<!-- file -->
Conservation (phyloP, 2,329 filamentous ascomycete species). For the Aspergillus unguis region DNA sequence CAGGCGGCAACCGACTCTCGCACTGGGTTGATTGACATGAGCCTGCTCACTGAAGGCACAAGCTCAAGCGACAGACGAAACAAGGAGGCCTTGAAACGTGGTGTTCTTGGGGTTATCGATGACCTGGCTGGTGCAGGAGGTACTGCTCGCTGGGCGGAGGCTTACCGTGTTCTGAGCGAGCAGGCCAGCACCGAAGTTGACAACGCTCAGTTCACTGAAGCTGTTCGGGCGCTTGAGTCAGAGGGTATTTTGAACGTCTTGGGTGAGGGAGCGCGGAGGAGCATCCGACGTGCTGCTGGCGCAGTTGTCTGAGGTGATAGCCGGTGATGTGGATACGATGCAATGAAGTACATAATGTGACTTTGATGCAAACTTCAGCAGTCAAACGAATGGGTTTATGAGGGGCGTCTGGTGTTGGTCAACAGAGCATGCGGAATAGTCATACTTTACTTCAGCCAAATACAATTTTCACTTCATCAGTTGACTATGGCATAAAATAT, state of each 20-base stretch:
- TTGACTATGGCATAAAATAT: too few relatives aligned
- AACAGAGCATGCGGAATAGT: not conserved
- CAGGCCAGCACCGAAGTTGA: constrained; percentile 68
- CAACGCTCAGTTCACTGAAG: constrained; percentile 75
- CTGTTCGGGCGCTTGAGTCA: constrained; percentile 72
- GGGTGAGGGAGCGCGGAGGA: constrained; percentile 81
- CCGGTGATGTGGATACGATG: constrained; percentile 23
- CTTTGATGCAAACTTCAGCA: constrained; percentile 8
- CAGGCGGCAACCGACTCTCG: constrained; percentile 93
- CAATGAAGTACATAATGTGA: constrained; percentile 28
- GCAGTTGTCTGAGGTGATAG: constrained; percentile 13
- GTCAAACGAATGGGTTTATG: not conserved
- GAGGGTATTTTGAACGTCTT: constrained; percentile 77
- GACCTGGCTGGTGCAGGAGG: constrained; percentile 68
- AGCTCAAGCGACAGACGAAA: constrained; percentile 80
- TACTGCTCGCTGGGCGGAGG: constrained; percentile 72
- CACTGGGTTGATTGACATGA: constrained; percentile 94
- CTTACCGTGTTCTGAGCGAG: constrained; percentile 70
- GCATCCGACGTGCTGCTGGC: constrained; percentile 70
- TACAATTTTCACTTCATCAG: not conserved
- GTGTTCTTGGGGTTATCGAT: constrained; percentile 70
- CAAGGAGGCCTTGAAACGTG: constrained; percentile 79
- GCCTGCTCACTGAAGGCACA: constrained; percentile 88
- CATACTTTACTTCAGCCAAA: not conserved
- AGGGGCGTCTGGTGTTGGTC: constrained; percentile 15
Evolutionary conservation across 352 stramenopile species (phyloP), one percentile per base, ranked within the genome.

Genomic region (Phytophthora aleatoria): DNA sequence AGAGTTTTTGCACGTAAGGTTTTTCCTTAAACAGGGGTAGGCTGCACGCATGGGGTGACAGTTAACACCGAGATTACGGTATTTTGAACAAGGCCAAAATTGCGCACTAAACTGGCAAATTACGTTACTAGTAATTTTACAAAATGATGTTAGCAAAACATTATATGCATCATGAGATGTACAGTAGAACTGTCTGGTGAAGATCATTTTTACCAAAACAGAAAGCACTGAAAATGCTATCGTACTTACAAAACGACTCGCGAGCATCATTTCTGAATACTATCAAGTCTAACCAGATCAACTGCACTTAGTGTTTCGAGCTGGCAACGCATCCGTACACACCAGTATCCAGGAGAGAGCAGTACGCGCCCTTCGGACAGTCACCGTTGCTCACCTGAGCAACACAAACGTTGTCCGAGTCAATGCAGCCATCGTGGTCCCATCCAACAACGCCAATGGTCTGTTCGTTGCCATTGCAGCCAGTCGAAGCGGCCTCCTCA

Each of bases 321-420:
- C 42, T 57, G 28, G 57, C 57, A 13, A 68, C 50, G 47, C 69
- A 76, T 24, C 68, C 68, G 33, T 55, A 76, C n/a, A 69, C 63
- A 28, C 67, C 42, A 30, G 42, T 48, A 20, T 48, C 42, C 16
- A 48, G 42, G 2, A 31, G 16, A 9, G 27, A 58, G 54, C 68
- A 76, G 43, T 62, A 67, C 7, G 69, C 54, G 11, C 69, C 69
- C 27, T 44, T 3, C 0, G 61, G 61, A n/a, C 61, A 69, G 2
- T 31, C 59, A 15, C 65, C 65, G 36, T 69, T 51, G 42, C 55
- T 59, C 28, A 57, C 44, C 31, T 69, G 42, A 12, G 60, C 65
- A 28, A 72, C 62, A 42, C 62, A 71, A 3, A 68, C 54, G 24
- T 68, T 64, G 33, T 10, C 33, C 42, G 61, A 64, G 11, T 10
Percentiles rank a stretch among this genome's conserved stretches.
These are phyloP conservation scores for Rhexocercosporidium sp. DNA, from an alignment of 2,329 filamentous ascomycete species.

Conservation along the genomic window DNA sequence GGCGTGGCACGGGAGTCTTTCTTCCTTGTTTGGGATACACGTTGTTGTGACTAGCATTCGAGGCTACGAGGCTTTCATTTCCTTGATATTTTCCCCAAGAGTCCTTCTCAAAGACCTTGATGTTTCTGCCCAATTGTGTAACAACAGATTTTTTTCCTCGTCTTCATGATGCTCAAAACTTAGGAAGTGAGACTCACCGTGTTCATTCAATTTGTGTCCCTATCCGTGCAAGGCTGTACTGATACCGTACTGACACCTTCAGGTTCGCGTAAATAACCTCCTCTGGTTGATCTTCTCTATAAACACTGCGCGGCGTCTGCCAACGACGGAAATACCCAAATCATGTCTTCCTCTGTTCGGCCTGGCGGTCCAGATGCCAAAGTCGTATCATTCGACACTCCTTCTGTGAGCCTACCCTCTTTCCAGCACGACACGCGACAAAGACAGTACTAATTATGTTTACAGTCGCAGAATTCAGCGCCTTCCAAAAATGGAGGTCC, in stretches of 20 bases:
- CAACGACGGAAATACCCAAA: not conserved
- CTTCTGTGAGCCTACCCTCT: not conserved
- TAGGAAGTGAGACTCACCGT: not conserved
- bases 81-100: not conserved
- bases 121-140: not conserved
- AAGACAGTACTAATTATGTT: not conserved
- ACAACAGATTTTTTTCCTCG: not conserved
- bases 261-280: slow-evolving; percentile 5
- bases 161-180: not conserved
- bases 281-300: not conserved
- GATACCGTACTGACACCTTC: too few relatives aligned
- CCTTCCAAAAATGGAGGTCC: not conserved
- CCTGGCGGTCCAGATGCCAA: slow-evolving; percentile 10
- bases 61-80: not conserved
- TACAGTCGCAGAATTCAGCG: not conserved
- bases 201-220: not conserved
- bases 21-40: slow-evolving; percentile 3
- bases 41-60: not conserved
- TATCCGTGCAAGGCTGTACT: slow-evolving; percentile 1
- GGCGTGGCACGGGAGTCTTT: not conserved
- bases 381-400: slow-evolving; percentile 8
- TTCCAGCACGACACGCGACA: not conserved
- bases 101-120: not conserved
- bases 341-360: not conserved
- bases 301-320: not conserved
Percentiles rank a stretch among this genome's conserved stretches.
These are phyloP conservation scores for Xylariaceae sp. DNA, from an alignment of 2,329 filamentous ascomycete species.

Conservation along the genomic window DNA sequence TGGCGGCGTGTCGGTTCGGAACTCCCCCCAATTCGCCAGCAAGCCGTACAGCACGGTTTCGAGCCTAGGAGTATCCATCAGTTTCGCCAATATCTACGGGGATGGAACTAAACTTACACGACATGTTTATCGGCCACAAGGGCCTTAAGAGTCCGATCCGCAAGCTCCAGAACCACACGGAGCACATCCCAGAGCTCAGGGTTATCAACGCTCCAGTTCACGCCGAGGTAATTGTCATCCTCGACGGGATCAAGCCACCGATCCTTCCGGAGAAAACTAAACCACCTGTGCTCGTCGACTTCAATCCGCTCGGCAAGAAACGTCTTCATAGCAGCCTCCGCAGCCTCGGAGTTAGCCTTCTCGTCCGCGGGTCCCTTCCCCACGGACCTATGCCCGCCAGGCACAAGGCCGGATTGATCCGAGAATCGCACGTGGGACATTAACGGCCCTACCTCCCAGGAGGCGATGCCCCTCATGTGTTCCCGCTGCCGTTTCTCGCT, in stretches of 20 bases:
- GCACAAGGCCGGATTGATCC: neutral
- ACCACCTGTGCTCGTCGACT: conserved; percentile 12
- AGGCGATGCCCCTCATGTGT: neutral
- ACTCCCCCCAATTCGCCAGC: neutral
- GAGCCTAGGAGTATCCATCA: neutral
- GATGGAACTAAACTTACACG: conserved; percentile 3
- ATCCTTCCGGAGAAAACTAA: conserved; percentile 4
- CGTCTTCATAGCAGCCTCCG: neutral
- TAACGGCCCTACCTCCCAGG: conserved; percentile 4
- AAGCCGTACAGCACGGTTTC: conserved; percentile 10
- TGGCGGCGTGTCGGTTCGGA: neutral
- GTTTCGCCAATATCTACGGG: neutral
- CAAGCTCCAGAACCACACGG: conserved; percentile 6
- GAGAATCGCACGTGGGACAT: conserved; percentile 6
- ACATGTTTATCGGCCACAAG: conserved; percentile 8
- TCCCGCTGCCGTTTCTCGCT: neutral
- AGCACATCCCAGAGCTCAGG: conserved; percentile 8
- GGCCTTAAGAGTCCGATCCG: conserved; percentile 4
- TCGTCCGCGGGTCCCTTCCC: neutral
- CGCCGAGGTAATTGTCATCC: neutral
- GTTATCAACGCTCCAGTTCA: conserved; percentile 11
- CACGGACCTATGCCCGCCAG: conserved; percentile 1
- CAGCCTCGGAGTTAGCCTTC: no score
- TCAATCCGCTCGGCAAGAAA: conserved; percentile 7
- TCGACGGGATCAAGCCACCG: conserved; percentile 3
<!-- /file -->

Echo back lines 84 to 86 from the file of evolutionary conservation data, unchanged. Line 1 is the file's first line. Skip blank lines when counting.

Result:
- GAGAATCGCACGTGGGACAT: conserved; percentile 6
- ACATGTTTATCGGCCACAAG: conserved; percentile 8
- TCCCGCTGCCGTTTCTCGCT: neutral